NASA is working on the X-57 all-electric aircraft that might have something to do with your future flight as a UAS pilot.
I can envision the Scalable Convergent Electric Propulsion Technology and Operations Research (SCEPTOR) project leading to future public safety drones about half to a quarter to the size of the X-57. These aircraft could be remotely controlled, carry high-end payloads like superior liquid-cooled thermal cameras, and stay aloft for hours.
The X-57 is based on the Tecnam P2006T aircraft.
What makes this experimental aircraft different is the extensive number of electric motors on the final production design. Most of these motors can be turned off in cruise flight, and the propellers will fold back, reducing drag.
The current phase of integration is a power system risk reduction for the final configuration. This Includes replacing the two inboard reciprocating engines with electric motors under development by Joby Aviation in Santa Cruz, California. Once the electric integration for this phase occurs, the aircraft will undergo ground tests to analyze the system.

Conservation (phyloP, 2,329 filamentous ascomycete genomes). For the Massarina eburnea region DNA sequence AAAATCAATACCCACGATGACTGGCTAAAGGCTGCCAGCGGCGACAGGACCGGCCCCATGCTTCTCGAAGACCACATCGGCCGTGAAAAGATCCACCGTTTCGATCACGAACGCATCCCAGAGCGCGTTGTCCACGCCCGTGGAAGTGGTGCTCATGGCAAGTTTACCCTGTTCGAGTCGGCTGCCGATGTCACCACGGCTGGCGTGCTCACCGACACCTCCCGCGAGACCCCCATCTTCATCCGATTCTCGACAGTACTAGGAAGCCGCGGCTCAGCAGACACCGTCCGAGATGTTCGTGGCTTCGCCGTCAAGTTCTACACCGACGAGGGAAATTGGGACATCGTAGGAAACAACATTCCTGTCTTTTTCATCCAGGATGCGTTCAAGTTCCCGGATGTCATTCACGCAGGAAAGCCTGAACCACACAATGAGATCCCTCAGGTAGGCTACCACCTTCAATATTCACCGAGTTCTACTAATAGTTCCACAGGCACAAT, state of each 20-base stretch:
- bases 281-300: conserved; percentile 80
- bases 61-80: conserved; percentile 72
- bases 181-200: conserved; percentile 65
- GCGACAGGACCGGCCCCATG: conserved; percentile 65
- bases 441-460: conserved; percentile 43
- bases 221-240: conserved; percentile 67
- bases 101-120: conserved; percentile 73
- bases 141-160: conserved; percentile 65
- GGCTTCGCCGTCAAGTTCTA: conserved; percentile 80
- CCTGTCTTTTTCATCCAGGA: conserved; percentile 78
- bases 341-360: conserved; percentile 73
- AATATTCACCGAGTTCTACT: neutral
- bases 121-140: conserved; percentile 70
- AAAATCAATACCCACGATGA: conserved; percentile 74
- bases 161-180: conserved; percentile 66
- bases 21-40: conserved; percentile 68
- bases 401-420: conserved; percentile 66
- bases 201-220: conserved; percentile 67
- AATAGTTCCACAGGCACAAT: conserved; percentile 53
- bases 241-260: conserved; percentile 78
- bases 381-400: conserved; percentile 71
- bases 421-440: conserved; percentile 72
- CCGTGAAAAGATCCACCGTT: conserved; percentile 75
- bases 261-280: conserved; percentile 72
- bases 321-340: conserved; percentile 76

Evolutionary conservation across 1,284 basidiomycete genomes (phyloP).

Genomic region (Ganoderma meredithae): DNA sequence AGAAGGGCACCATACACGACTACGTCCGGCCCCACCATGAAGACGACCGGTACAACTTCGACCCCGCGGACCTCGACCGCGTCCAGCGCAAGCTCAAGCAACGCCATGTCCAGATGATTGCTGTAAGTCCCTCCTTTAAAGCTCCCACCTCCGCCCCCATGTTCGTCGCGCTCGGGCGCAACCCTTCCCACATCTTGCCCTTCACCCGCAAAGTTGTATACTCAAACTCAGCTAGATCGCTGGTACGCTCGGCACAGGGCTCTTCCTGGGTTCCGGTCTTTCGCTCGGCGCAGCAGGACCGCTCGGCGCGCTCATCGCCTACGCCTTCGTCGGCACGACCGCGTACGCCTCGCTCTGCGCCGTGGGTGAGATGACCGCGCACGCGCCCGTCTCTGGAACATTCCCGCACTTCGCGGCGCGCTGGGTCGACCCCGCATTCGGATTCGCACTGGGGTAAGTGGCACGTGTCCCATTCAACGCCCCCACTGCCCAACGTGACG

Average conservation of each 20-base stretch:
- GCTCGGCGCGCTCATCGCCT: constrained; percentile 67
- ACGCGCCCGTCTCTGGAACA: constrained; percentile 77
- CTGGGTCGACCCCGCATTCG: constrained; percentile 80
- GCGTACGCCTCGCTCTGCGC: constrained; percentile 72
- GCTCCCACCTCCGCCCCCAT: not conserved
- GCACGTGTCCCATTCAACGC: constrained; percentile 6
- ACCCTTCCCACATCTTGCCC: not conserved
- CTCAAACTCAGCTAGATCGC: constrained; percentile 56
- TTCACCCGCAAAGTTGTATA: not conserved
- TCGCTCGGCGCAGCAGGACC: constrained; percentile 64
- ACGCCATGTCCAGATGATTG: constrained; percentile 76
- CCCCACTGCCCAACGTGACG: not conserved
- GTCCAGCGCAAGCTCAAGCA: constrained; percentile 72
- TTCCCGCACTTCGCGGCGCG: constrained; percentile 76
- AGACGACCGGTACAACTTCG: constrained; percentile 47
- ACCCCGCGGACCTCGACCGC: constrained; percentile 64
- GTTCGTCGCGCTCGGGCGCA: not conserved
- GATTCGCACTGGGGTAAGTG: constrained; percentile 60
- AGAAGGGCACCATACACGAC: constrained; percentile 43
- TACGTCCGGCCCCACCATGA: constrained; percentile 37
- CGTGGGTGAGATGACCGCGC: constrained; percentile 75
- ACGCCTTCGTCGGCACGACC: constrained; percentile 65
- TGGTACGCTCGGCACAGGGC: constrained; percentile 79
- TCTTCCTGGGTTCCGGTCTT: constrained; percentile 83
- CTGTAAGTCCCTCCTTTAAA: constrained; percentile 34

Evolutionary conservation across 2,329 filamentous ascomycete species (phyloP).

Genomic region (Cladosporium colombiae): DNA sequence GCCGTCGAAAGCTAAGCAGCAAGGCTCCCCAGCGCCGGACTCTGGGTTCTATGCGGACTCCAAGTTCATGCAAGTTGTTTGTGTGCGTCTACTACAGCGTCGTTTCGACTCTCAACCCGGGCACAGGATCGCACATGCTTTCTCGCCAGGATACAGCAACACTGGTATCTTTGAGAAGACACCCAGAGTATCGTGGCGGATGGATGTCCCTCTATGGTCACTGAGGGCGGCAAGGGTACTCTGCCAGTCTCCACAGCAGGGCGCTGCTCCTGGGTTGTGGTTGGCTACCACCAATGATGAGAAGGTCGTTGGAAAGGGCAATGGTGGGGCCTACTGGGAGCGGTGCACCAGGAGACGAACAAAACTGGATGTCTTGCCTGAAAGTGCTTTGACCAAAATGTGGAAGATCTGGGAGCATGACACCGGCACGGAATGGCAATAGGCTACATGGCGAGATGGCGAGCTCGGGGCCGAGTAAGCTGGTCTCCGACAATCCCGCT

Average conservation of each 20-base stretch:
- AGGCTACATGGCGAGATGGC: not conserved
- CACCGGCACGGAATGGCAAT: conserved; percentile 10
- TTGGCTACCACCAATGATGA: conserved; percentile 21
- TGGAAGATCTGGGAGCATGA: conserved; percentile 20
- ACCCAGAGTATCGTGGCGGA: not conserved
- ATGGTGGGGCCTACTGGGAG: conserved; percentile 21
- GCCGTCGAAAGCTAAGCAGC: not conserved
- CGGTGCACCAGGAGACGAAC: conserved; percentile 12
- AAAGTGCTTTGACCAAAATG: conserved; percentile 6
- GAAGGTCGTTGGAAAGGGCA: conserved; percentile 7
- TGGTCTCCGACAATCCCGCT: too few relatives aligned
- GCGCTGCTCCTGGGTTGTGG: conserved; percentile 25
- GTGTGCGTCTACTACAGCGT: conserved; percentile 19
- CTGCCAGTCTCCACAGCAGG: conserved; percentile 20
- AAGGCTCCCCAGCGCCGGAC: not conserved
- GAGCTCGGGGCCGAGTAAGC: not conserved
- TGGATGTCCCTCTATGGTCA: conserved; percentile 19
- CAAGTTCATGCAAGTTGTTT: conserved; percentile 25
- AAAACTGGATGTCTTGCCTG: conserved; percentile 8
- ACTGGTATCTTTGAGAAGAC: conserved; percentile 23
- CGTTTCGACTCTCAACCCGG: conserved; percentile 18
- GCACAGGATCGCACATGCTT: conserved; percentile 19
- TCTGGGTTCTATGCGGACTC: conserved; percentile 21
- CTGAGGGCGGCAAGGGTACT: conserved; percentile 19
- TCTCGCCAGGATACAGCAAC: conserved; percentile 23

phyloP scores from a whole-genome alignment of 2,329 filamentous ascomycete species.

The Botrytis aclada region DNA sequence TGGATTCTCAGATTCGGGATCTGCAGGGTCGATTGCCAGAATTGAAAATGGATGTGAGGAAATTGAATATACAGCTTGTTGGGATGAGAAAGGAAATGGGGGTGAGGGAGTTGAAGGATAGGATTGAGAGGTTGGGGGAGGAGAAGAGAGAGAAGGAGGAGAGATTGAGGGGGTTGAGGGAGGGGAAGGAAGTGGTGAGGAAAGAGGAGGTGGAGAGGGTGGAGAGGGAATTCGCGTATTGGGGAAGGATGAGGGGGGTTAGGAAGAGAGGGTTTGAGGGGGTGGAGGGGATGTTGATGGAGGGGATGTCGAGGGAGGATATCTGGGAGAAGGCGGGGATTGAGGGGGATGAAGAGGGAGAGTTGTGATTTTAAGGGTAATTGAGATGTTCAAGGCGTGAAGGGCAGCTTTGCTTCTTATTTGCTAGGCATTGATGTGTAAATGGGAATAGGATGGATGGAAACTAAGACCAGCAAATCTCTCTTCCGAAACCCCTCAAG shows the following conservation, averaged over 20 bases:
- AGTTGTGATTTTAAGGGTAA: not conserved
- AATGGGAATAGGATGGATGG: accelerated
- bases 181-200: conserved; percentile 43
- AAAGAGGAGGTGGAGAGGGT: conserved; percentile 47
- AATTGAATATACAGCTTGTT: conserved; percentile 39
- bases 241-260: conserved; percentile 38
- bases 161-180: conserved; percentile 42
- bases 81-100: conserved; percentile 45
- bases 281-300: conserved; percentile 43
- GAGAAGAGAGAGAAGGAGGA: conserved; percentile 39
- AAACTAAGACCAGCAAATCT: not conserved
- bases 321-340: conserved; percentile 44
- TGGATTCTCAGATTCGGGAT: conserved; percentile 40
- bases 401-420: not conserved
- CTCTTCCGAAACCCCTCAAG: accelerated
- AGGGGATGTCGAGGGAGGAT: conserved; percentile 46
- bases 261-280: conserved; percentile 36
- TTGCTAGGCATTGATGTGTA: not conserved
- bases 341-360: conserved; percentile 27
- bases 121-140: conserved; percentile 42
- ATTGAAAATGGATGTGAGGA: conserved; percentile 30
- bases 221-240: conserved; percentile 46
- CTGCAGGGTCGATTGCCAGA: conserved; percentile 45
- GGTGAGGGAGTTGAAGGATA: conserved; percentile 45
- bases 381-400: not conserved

Since the aircraft arrived in 2018, the project has moved along. Right now, NASA is set to start high-voltage functional ground testing of the agency’s first all-electric X-plane, the X-57 Maxwell, which will perform flights to help develop certification standards for emerging electric aircraft. NASA supports these new electric aircraft by developing quiet, efficient, reliable technology these vehicles will need in routine use.
If you really want to take a deep dive into the research the X-57 is part of, watch the webinar below.
Some of the features that will trickle down to public safety drones are motor efficiency and increased next-generation lithium battery systems capabilities.
Researchers found the same thing we know as public safety pilots, “No commercial solution existed for battery systems with sufficient energy and power to provide meaningful aircraft flight duration.”
One of the design discoveries has been the ability to prevent thermal runaways in a cell failure in a battery.